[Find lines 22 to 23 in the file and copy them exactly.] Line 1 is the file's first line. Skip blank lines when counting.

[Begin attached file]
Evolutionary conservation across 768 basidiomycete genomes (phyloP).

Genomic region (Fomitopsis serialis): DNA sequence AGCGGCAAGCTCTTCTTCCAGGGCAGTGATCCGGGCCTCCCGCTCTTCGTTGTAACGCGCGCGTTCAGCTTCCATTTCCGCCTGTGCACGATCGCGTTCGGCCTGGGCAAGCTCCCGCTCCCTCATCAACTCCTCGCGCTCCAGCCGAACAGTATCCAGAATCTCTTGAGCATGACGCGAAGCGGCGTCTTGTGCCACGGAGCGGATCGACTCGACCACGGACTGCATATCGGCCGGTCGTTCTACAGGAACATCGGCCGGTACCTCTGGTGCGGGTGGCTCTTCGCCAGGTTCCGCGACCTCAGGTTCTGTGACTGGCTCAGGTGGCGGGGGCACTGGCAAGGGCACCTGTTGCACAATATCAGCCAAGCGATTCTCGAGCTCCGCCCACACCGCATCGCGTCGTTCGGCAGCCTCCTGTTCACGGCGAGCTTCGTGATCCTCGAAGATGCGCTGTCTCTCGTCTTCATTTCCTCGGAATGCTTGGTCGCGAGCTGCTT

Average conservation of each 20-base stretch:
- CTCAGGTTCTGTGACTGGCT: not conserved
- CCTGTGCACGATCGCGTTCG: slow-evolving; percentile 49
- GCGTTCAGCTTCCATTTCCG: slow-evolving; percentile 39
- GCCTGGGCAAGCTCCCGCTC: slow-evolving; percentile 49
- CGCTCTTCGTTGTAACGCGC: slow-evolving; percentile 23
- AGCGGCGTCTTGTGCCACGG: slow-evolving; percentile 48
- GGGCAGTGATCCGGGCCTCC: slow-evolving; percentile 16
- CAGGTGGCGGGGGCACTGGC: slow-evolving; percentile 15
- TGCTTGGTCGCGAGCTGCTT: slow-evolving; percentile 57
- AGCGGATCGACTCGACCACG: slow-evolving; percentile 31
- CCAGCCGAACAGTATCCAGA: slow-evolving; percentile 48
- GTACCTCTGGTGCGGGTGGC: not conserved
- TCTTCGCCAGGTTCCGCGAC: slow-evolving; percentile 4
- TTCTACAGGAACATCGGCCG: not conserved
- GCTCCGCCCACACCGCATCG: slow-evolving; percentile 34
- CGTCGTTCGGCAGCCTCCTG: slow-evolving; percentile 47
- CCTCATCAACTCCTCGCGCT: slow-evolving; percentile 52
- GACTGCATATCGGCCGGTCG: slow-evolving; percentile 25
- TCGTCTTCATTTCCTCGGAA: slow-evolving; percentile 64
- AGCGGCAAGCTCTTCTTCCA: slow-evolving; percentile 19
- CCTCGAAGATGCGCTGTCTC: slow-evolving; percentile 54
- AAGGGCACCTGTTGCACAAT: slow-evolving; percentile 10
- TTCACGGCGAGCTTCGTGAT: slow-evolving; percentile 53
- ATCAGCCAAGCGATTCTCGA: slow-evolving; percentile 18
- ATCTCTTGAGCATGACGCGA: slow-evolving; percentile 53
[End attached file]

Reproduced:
- TCGTCTTCATTTCCTCGGAA: slow-evolving; percentile 64
- AGCGGCAAGCTCTTCTTCCA: slow-evolving; percentile 19